Greek Guilt and Syriza Perfidy

alexis-tsipras-angela-merkel-1-770x469At this sad and very dangerous juncture of the unfolding events surrounding Greece and the crushing demands of the Troika, it becomes clear that all this would never have come to pass had the Greek people not felt guilty over their country’s debt situation. As a consequence of their feeling guilty since the crisis began in October 2009, the situation is rapidly turning into a human tragedy where an entire people are now faced with likely destruction.

In a previous post I argued that the former Finance Minister Yanis Varoufakis was a Trojan Horse for the oligarchs, both inside Greece and outside, who is deliberately leading the Greek people on in order to crush them and any hope for debt softening or write offs.

On May 5 Greeks voted in a special referendum whether to accept the Troika further austerity as condition to stay in the Eurozone or to say “No.” Some 61% of the voting said a resounding No to Troika austerity. Tsipras and Varoufakis had pleaded for that No, lying to voters that that would give them a “stronger hand” in Brussels and Berlin to extract better terms from the Troika.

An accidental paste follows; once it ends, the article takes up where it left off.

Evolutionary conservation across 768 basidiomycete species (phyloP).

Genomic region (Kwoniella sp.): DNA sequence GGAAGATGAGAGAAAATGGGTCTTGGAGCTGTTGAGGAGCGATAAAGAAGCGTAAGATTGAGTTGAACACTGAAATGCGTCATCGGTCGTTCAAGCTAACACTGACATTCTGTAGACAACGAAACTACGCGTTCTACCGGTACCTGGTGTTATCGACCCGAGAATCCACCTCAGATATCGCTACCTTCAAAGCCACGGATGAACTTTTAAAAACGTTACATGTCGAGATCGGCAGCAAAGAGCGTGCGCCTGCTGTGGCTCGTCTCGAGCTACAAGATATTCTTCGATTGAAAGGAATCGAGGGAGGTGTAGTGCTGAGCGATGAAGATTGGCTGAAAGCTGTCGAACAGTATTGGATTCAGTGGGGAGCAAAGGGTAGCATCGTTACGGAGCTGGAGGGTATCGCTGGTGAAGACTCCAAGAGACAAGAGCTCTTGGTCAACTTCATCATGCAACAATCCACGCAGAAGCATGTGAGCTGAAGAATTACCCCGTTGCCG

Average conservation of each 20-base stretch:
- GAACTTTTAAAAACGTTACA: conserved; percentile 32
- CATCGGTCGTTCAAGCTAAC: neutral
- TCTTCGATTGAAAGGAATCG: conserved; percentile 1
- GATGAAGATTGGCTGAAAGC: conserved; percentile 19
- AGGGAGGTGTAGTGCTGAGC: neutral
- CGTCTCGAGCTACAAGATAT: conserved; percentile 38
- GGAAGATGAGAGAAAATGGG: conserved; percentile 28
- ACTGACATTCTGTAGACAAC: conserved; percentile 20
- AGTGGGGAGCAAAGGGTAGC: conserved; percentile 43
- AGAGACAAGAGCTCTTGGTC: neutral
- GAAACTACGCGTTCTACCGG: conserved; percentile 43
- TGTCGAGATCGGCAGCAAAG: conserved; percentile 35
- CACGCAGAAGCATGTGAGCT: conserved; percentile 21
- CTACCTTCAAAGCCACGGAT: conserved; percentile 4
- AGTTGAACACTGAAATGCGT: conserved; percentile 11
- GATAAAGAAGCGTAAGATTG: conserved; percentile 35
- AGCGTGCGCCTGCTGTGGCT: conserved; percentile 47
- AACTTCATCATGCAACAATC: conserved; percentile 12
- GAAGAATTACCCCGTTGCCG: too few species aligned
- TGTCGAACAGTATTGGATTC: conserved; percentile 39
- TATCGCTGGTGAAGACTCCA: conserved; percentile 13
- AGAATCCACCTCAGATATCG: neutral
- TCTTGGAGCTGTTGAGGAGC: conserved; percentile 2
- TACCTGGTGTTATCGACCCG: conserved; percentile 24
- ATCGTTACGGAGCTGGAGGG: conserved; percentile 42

Instead, on July 9 Tsipras announced he had submitted a new proposal that, as details emerged, was virtually identical to the Troika demands Greek voters had just vehemently rejected. That betrayal is demoralizing and worse. After the July 6 resignation of Varoufakis immediately after the vote, Tsipras named a new Finance Minister, Euclid Tsakalotos. Tsakalotos is an Oxford-educated “Marxist” economist, a pal of that other café “Marxist, ” Yanis Varoufakis, and a scion of a wealthy oligarch shipping and land-owning Greek military family. That may seem a bit curious for a government pretending to be crusading against the Troika, the IMF and against their system of debt slavery.